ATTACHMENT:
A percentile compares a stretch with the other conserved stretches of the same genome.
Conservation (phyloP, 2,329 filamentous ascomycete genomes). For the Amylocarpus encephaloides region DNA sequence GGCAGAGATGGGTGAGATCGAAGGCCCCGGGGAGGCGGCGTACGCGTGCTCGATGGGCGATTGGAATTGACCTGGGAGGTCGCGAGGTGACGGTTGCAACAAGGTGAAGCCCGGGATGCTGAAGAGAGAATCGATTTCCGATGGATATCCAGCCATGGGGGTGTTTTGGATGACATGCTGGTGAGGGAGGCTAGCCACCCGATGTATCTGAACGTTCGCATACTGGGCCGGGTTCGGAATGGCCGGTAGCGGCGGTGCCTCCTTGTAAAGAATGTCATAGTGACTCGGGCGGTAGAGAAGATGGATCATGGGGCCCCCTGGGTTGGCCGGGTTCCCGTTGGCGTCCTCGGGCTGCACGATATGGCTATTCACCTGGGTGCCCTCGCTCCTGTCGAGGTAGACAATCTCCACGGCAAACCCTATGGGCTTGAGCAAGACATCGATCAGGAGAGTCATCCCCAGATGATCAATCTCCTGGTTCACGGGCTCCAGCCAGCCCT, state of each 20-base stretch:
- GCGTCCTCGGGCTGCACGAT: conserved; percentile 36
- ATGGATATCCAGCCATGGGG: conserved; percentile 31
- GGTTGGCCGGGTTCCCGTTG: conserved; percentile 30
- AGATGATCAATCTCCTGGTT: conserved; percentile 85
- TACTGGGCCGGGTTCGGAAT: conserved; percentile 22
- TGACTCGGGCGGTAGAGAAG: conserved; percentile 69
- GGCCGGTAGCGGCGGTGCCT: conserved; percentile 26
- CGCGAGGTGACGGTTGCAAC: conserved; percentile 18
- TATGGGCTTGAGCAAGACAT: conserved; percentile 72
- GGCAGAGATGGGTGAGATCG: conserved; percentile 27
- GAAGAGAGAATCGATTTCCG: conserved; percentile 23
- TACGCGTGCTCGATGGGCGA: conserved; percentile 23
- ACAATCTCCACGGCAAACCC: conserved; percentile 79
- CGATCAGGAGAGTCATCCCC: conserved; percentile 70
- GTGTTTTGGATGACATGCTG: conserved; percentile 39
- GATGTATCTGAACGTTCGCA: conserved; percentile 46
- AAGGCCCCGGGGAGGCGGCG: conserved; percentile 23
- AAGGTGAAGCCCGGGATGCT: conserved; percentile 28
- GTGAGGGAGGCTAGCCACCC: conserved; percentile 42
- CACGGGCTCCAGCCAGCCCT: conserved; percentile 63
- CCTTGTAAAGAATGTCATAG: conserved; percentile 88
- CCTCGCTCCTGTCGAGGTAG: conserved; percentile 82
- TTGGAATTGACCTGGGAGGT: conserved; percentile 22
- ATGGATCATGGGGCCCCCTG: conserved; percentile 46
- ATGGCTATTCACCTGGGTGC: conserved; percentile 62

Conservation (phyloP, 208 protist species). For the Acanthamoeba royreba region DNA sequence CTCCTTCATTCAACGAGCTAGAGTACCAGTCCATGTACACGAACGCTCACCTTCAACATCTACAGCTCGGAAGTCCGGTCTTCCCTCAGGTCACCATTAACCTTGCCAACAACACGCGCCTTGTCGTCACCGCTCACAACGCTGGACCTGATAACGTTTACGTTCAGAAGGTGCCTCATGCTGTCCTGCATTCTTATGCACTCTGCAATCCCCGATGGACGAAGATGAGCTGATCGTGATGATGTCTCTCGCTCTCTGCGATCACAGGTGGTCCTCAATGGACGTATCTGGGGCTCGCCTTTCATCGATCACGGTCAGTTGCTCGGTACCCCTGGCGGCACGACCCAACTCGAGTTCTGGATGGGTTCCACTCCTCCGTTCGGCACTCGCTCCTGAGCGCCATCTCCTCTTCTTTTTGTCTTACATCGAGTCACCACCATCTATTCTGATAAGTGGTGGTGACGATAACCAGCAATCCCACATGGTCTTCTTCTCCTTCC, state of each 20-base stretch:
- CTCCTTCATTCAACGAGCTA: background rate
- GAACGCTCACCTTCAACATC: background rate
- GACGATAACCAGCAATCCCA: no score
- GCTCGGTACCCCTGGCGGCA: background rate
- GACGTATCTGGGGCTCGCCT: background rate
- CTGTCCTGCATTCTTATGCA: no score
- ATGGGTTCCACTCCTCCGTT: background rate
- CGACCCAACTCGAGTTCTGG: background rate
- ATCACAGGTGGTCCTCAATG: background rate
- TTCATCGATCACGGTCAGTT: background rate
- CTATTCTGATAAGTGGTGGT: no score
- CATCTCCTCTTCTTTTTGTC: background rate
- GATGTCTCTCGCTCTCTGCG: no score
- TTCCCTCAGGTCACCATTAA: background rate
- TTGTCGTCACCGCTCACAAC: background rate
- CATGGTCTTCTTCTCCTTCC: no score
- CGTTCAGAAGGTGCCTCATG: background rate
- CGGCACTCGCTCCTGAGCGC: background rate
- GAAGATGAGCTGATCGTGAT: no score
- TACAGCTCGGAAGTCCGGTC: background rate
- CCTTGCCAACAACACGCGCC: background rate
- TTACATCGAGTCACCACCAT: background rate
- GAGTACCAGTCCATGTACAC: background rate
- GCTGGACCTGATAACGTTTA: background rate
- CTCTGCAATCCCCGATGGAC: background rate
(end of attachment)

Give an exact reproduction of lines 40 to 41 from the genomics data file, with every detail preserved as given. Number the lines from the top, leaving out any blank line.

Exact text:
- CATCTCCTCTTCTTTTTGTC: background rate
- GATGTCTCTCGCTCTCTGCG: no score